This blog post (http://hackaday.com/2012/01/28/lipo-charging-circuit-tutorial/) has links to an example circuit using the MCP 73831 (http://www.microchip.com/wwwproducts/Devices.aspx?dDocName=en024903).

The real challenge is that there are just so dang many battery charger chips and sorting through their details is time consuming. I've spent some time doing this and the chips I'm most interested in are:


MCP73833-AMI/MF (http://www.mouser.com/ds/2/268/22005a-76648.pdf) ($0.94) - Simple 2.75-6V 1S 1A Charger with temp.
MAX17048 (http://datasheets.maximintegrated.com/en/ds/MAX17048-MAX17049.pdf) ($2.85) - 1S Fuel Gauge.
MAX8934AETI+ (http://datasheets.maximintegrated.com/en/ds/MAX8934A-MAX8934E.pdf) ($5.33) 1.5 A charger and power selector with thermocouple and 3.3V 30mA LDO. This is a complete "power management" chip that can deal with completely discharged batteries, has both 3.3V and 5V outputs, but it's also a 28pin surface mount chip and probably over kill for most applications.


Note that these are all surface mount chips but they have relatively low pin count (except for that last one).

I have samples of these chips on hand I just haven't gotten a chance to work with them yet.

Best,

-c

Russ
02-13-2013, 05:22 PM
Thanks for the replies.

Yeah, I have looked at separate fuel gauge boards and chips and such and knew they are out there. I was just looking for a simpler solution then adding another board to an already crowded mix here. I know that it would not be as accurate as a dedicated chip would be but I had found this: http://arduino.cc/en/Tutorial/ReadAnalogVoltage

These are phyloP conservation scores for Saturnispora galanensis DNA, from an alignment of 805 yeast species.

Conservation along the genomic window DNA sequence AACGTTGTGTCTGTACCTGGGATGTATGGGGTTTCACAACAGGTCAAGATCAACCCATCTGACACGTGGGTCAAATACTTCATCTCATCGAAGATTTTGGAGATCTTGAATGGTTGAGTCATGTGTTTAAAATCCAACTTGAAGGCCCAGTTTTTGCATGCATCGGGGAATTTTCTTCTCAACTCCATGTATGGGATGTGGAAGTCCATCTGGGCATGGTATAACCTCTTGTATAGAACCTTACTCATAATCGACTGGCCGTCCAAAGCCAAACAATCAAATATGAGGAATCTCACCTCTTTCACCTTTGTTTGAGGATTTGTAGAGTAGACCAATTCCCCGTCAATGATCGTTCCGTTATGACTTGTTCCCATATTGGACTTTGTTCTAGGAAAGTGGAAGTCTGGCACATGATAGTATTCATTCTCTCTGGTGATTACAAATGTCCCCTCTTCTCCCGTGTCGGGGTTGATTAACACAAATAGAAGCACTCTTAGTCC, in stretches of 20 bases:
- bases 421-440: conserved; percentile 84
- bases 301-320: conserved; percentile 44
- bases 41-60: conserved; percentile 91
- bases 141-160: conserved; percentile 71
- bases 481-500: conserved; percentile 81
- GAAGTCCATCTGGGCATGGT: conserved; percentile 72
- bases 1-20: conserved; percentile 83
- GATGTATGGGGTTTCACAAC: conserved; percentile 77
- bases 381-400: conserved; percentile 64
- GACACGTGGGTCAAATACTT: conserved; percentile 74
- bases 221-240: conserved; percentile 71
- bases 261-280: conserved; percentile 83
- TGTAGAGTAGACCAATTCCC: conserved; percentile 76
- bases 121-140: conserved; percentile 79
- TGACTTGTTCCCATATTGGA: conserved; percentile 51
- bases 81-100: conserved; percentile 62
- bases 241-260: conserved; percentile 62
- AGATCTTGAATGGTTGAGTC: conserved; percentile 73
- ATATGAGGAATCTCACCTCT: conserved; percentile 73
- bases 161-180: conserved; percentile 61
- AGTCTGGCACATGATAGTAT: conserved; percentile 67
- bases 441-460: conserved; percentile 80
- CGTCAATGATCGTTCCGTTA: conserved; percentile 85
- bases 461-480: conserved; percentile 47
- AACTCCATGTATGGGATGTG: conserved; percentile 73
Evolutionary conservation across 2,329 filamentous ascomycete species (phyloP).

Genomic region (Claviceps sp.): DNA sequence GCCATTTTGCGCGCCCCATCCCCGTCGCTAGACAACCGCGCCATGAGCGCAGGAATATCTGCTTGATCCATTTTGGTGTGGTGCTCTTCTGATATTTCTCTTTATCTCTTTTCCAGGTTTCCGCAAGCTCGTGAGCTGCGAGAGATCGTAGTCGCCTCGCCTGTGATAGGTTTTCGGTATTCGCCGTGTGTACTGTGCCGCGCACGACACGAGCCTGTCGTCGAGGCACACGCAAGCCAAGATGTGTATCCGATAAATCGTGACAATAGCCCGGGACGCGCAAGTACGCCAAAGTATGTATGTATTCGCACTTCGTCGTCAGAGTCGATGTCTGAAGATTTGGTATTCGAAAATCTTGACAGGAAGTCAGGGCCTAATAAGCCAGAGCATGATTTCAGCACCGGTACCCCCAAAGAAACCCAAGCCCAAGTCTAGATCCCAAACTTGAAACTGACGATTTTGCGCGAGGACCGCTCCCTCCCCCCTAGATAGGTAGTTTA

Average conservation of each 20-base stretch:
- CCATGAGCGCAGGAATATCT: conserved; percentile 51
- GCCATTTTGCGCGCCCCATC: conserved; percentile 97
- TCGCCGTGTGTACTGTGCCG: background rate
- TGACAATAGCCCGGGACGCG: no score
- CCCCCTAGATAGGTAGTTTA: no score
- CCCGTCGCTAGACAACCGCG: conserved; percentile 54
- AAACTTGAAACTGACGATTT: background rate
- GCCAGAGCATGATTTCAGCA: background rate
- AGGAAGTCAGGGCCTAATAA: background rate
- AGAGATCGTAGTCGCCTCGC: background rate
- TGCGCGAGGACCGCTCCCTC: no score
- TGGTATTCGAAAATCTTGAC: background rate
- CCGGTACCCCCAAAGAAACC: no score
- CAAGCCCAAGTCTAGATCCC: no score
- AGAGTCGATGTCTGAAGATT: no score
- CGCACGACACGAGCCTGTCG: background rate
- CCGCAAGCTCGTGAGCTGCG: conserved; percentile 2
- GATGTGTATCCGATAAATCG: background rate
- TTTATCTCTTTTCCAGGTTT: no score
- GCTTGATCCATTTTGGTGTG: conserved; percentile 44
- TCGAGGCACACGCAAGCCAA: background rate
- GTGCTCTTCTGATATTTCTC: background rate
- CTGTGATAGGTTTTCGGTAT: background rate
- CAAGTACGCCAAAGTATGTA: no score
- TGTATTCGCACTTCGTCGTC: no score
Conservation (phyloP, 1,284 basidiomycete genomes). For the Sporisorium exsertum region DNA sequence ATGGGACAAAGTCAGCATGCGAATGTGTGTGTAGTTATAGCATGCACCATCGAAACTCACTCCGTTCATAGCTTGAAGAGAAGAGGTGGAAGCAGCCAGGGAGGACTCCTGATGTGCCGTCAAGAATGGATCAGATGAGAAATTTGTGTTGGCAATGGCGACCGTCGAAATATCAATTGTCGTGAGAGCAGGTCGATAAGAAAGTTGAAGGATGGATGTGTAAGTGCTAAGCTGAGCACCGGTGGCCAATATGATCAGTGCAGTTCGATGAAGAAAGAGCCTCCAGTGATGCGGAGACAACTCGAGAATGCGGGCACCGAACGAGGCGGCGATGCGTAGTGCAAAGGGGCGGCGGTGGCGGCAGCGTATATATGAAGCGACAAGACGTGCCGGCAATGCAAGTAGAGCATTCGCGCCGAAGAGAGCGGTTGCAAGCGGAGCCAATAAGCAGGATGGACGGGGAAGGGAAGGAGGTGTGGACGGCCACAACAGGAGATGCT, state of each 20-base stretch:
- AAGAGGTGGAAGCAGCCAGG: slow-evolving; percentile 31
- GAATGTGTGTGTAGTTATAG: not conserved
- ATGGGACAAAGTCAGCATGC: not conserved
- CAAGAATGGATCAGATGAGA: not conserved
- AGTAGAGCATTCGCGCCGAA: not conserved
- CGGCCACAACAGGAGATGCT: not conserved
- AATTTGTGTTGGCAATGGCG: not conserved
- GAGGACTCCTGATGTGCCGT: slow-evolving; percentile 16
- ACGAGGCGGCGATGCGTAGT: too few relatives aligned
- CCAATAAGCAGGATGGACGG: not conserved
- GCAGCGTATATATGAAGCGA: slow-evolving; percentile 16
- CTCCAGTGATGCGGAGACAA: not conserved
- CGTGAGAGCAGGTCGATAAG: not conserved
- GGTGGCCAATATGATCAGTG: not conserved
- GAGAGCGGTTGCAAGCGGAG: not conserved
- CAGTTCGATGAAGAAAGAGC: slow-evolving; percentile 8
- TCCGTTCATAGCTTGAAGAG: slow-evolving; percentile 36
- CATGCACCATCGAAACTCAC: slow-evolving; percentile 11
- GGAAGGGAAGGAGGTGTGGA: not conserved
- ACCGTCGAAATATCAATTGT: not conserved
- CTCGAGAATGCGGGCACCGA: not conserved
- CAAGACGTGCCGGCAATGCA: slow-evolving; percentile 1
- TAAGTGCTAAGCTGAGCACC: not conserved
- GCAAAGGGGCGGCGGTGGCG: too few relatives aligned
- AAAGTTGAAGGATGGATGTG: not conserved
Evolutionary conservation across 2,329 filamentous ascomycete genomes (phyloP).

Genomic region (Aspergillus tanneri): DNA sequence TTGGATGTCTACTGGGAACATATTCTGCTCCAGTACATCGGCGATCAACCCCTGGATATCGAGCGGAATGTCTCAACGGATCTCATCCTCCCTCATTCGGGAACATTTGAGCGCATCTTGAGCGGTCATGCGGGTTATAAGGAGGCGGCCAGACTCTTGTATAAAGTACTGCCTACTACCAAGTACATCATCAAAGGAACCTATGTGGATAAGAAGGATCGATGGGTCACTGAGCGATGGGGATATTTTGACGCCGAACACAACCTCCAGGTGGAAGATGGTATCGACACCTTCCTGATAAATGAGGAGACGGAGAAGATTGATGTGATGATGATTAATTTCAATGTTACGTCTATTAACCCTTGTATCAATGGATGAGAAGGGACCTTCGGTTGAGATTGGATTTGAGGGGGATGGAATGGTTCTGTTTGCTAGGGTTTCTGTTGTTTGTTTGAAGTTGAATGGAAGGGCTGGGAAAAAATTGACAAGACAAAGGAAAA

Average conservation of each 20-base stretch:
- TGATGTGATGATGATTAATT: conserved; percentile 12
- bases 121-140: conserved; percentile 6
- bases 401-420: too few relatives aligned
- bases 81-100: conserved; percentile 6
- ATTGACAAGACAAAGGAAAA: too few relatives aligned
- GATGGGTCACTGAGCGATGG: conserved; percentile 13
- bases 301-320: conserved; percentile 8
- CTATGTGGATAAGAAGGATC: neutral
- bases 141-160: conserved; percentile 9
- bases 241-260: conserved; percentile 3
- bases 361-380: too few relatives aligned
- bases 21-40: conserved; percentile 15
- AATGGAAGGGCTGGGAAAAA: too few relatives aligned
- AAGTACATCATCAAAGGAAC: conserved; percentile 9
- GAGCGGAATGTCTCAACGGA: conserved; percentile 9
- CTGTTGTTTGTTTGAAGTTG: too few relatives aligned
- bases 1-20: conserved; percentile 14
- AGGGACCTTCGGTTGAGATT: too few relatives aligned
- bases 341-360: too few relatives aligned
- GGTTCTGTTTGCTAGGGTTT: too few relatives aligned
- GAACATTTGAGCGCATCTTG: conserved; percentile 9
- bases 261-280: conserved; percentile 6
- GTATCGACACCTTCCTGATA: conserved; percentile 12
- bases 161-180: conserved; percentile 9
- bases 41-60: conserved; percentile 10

The Arduino has a circuit inside called an analog-to-digital converter that reads this changing voltage and converts it to a number between 0 and 1023.

and I was just wondering if I could do something similar on the Teensy. (Sorry for not posting that reference yesterday.)

Cmason- I am already using a dedicated charger board on this. Just the basic LIPO charger from sparkfun, it seems to do the trick but it is very basic and does not report back, just charges.

Thanks again

UnaClocker
02-13-2013, 07:04 PM
The ATMega328 in the Arduino can run over a very wide range of voltages, anything from 1.8v to 5.5v, that's why you can run it without a regulator and monitor the battery voltage that way. The Teensy is a much more regulated chip, it needs 3.3v, just 3.3v, no more, no less, so it gets that from a regulator. If you want to see the actual battery voltage, you need voltage divider resistors into one of it's many analog pins.